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Develop Java programs to produce and consume messages to and from Apache Kafka

Apache Kafka is an event streaming platform that helps developers implement an event-driven architecture. Rather than the point-to-point communication of REST APIs, Kafka’s model is one of applications producing messages (events) to a pipeline and then those messages (events) can be consumed by consumers. Producers are unaware of who is consuming their data and how. Similarly, consumers can consume messages at any point from the queue and are not tied to producers. This architecture leads to the decoupling between producers and consumers that event driven architecture relies on.

The quickstart provided on the Kafka website does an excellent job of explaining how the different components of Kafka work by interacting with it manually by running shell scripts in the command line. In this tutorial, I give an overview of how to interact with Kafka programmatically using the Kafka producer and consumer APIs.

Learning objectives

The objective of this tutorial is to demonstrate how to write Java programs to produce and consume messages to and from Apache Kafka. Because creating and maintaining a Kafka cluster can require quite an investment of time and computational power, I’ll demonstrate IBM Event Streams on IBM Cloud, which is a fully managed Kafka instance.

After completing this tutorial, you will understand:

  • What Apache Kafka is
  • How to produce messages to Kafka programmatically
  • How to consumer messages from Kafka programmatically
  • What IBM Event Streams is
  • How to set up a Kafka cluster using IBM Event Streams


Key Kafka concepts

Before we begin, let’s review some of the key Kafka concepts.

Events are stored in topics, and topics are further broken down into partitions. Although logically speaking a topic can be seen as a stream of records, in practice a topic is composed of a number of partitions. The records in a topic are distributed across its partitions in order to increase throughput, which means that consumers can read from multiple partitions in parallel.

Records in a partition are reference by a unique ID called an offset. A consumer can consume records beginning from any offset. Also, a tuple (topic, partition, offset) can be used to reference any record in the Kafka cluster.

In Kafka, producers are applications that write messages to a topic and consumers are applications that read records from a topic.

Kafka provides 2 APIs to communicate with your Kafka cluster though your code:

The producer and consumer APIs were originally written for Java applications, but since then APIs for many more languages have been made available including (but not limited to) C/C++, Go, and Python.

In this tutorial, we cover the simplest case of a Kafka implementation with a single producer and a single consumer writing messages to and reading messages from a single topic. In a production environment, you will likely have multiple Kafka brokers, producers, and consumer groups. This is what makes Kafka a powerful technology for implementing an event-driven architecture.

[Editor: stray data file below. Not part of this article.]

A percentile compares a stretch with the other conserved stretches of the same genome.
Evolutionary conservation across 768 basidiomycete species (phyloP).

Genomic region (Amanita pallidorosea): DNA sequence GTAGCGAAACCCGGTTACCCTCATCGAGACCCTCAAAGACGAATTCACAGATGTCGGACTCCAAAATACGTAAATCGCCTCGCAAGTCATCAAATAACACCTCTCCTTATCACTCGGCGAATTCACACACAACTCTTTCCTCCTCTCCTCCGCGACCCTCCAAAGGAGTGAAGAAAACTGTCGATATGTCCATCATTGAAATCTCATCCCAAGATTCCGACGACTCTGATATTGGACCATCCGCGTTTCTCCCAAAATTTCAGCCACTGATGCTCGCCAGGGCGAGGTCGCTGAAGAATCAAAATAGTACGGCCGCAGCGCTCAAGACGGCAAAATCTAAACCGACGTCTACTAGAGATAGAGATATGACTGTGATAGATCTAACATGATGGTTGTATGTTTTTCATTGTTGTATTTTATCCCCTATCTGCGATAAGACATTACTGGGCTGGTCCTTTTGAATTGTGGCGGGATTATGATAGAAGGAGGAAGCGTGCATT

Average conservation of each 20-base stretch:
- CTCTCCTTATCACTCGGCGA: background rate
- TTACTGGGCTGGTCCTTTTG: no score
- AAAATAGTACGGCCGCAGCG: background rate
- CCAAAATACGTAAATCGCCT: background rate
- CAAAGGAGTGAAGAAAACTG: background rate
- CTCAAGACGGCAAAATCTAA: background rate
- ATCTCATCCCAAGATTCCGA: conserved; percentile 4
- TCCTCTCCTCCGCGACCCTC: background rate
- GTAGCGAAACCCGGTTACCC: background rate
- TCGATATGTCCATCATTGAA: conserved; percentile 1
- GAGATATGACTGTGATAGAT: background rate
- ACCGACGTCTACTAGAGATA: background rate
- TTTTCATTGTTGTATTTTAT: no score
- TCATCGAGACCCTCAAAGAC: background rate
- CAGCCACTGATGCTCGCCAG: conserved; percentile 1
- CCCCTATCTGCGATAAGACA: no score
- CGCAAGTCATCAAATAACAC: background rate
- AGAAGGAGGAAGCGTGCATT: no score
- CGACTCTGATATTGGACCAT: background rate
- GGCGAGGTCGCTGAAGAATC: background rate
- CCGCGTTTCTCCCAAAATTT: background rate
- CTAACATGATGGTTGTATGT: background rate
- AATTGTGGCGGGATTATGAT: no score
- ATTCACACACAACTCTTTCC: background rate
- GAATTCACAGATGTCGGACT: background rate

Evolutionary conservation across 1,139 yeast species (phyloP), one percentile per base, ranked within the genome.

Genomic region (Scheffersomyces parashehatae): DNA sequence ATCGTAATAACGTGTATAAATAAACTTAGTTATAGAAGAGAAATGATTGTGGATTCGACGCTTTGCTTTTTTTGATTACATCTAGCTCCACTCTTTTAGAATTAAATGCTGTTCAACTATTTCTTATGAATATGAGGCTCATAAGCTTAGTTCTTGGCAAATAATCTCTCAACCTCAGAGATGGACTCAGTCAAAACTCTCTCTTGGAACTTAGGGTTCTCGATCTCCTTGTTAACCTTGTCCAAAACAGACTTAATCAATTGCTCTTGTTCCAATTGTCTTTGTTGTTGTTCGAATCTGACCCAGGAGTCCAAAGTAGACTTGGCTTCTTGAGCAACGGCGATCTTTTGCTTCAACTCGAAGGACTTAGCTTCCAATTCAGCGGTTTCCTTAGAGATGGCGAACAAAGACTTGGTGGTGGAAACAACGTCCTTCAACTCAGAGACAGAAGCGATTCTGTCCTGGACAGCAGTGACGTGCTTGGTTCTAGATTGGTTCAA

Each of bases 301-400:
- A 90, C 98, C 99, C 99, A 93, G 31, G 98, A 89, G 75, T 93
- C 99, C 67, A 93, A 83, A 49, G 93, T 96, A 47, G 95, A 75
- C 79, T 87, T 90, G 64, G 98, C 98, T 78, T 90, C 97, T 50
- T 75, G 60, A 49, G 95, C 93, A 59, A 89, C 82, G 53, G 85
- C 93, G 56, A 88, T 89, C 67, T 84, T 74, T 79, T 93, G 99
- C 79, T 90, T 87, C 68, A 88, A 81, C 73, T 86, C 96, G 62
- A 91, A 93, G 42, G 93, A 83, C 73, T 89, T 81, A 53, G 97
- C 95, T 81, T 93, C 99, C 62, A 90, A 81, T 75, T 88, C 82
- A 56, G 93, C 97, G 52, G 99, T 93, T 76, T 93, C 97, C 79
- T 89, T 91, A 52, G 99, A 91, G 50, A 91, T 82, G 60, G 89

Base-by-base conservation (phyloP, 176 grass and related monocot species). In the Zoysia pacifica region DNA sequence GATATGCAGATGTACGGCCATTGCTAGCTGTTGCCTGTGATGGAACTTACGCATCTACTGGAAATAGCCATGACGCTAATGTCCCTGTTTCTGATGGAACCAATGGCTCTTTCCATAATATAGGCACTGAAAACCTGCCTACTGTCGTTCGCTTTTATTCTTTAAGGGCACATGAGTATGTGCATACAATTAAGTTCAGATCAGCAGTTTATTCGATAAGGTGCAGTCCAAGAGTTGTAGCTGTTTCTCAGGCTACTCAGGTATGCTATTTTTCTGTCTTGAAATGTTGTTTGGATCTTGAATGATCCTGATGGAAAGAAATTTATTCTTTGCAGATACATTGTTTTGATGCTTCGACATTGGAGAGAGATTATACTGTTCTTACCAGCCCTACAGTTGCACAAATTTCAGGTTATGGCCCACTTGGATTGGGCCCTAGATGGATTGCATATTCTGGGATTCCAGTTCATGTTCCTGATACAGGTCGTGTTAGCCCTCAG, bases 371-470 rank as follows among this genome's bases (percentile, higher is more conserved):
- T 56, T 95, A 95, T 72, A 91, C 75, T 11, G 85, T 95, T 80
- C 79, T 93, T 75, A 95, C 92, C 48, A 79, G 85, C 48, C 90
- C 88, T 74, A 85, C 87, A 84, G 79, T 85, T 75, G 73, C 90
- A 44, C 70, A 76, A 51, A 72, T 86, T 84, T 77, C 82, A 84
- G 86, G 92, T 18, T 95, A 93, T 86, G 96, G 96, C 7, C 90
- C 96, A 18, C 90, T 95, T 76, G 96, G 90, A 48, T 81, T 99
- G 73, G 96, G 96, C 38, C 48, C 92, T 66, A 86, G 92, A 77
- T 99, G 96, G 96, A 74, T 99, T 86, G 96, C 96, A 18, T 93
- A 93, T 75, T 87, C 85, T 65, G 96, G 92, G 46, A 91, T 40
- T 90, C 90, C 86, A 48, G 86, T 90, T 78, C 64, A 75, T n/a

This tutorial is broadly segmented into 3 main steps. First, you’ll create a Kafka cluster. As mentioned earlier, we will be using the Event Streams service on IBM Cloud for this. Next, you’ll write a Java program that can produce messages to our Kafka cluster. Finally, you’ll write a consumer application that can read those same messages.

Both the producing and consuming applications are written in Java, so they can be run from within an IDE. I will be using Eclipse, but any IDE should be fine.

Step 1: Deploy a basic Kafka instance with IBM Event Streams on IBM Cloud

While it is easy to get Kafka running on your machine for experimentation using the Apache Kafka quickstart, managing a Kafka cluster with multiple servers in production can be quite cumbersome. IBM Event Streams on IBM Cloud is a managed Kafka service that allows developers to create Kafka clusters without having to worry about provisioning and maintaining a Kafka cluster.

To get started using IBM Event Streams on IBM Cloud, you can follow the getting started documentation or you can follow along in this video tutorial on IBM Developer.

To allow your Java applications to access your topic, you’ll need the credentials and API key for this service. Make sure to note these values which you use later in this tutorial.

Step 2: Creating a producer application using the Kafka Producer API

First, you need to create a Java project in your preferred IDE. Then, download the latest version of the Apache Kafka clients from the Maven repository to add to your maven project.

Start by importing the required packages:

import java.util.Properties;
import org.apache.kafka.clients.producer.*;
import org.apache.kafka.common.serialization.*;